Tyranny of California’s Nonpayers
(A version of the following article originally appeared in the June 4, 2006 edition of the Orange County Register.)
If it is true that as California goes, so goes the nation, then taxpayers in every corner of the U.S. should be paying close attention to the June 6 referendum on Proposition 82 – the so-called “Reiner Initiative” after Hollywood director and initiative sponsor Rob Reiner.
Why should taxpayers in Peoria, Des Moines or New York care about a California proposition that would fund a state-wide preschool education program by placing a 1.7 percent surtax on individuals earning over $400,000 and couples earning $800,000? Because it exemplifies how a clever marketing campaign can mobilize people who benefit from government spending but pay little or no income taxes to gang up on those who do pay income taxes and, most likely, will not benefit from the spending.
California is already at a place that the whole nation will soon reach. It imposes a steeply progressive income tax system that places the lion’s share of the burden on those deemed “rich” while exempting millions of lower-income citizens from taxation entirely. Such a system threatens our democracy because it splits America into two classes – a large class that feels no pain from big government and whose appetite is endless, and a smaller class that feels all the pain and is powerless to stop the cycle of taxing and spending. These are the seeds of social discontent.
Nationwide, Tax Foundation economists estimate that 43 million Americans filed a tax return last year and owed zero federal income taxes after they took advantage of the credits and deductions available to them. This means that one of every three Americans who filed a tax return got back every dollar that was withheld from their paycheck throughout the year. Indeed, many got an additional bonus check through programs such as the Earned Income Tax Credit – a welfare program administered through the IRS.
Washington collected $927 billion in income taxes last year, 86 percent of which (or $825 billion) were collected from the top 20 percent of taxpayers, or those earning more than roughly $72,000 per year. The other way of stating this is that the bottom 80 percent of Americans contributed just $0.14 cents out of every dollar of income taxes collected by Uncle Sam.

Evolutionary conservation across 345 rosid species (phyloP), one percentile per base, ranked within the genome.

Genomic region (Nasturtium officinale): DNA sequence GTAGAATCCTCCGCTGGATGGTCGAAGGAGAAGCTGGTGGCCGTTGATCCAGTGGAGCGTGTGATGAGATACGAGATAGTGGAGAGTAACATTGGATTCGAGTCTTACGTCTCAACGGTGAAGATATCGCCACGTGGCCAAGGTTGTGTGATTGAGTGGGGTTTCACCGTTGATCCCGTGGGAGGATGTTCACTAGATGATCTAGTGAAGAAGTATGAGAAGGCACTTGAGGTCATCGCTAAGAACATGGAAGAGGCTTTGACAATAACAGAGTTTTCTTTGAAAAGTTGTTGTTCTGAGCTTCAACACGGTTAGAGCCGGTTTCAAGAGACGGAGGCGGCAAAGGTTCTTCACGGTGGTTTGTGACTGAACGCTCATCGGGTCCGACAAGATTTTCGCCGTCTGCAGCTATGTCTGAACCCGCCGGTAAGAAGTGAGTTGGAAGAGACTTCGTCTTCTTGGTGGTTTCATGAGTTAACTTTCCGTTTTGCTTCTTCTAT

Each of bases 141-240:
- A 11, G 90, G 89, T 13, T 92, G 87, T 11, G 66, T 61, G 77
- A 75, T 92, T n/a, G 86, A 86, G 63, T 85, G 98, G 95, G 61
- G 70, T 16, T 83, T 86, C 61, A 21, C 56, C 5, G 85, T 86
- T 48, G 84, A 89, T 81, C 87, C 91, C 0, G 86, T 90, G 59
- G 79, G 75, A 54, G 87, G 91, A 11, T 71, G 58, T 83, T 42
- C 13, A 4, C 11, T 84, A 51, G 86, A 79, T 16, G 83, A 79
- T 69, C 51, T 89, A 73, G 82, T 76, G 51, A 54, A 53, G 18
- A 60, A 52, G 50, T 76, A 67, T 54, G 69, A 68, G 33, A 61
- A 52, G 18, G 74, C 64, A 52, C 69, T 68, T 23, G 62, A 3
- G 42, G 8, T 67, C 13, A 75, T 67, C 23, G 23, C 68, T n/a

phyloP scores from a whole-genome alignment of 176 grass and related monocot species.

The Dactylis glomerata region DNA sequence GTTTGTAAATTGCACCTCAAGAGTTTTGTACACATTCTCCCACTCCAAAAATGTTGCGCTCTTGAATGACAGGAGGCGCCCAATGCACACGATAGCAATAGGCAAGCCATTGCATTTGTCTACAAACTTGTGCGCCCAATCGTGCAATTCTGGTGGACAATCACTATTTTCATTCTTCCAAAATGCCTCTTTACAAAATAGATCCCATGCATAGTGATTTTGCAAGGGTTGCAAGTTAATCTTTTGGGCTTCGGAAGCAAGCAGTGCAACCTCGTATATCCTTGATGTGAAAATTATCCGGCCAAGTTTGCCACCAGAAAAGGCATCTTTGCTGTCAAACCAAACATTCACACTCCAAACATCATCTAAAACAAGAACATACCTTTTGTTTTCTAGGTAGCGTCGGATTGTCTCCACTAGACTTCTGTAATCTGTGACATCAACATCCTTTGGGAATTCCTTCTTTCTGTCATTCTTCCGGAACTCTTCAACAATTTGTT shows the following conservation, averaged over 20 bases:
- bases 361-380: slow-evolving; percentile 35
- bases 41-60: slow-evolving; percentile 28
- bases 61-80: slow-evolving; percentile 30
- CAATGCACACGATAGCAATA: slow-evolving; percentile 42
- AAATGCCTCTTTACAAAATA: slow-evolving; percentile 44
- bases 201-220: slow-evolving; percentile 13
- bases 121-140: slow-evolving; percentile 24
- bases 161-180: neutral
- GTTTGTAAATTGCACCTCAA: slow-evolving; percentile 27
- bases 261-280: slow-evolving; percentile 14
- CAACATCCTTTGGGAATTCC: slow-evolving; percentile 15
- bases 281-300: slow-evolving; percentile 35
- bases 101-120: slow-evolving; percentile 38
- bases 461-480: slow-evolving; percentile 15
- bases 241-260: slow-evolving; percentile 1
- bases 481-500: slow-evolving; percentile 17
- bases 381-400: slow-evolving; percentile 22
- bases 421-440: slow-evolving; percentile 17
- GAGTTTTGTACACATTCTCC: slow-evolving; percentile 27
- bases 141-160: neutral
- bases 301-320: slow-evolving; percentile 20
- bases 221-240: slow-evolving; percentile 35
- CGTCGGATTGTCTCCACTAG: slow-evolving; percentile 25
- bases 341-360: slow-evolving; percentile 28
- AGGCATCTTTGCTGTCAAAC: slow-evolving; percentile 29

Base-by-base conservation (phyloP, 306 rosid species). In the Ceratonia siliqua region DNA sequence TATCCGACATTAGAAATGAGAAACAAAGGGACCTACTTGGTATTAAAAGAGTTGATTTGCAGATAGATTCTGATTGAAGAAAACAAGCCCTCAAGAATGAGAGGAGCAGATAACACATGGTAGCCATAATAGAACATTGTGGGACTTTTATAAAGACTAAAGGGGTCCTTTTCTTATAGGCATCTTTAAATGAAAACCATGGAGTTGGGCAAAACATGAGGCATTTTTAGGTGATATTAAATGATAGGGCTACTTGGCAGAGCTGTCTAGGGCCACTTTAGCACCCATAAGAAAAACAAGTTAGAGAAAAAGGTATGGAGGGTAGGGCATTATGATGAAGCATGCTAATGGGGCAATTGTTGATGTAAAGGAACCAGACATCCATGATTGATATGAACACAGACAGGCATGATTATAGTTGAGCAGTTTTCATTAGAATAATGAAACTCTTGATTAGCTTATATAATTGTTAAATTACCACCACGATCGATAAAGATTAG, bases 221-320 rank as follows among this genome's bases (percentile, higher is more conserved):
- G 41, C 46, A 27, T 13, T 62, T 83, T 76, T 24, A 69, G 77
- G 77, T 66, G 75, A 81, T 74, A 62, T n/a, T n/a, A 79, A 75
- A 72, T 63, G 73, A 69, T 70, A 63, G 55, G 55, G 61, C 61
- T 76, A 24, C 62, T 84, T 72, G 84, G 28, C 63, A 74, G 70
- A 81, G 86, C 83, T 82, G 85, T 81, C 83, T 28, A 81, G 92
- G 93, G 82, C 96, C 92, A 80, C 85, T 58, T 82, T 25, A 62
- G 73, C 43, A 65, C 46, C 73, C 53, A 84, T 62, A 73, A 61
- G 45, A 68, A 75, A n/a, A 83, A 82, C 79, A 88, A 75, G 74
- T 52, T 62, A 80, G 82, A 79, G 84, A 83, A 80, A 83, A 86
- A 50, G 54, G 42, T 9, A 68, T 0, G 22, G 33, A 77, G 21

But it is worse in California. Nearly 40 percent of Californians don’t pay any state income taxes and millions more pay next to nothing. Indeed, the majority of folks earning under $50,000 per year pay no state income taxes.
So who is paying? Families earning over $100,000 per year pay three quarters of the $30 billion in state income taxes California collected in tax year 2003. Theses families are overwhelmingly dual-income couples living in the high-cost suburbs of Los Angeles, Sacramento, San Diego, and San Francisco. Married couples comprise about 43 percent of all taxable state tax returns, but pay 70 percent of all the income taxes to the state. Talk about a marriage penalty.
Proposition 82 would boost the state’s top personal income tax rate to 12 percent. This would not only be the highest rate in the country but, when combined with the top federal rate of 35 percent, would have California’s top-income earners pay income tax rates approaching those levied in socialist countries such as Sweden or France.
When there are so many people outside of the tax system, it is not surprising that these initiatives keep lowering the bar on what is considered “rich.” Just two years ago, Californians passed Proposition 63 which imposed a 1 percent surtax on millionaires to pay for expanded mental health services. Prop 82 lowers the threshold to $400,000. What’s next, $100,000?
Then again, who is more in need of mental health services than a high income person who continues to live and work in California?
Scott A. Hodge is president of the Tax Foundation, a non-partisan tax research organization in Washington, D.C.
Was this page helpful to you?
The Tax Foundation works hard to provide insightful tax policy analysis. Our work depends on support from members of the public like you. Would you consider contributing to our work?Contribute to the Tax Foundation
Let us know how we can better serve you!
We work hard to make our analysis as useful as possible. Would you consider telling us more about how we can do better?Give Us Feedback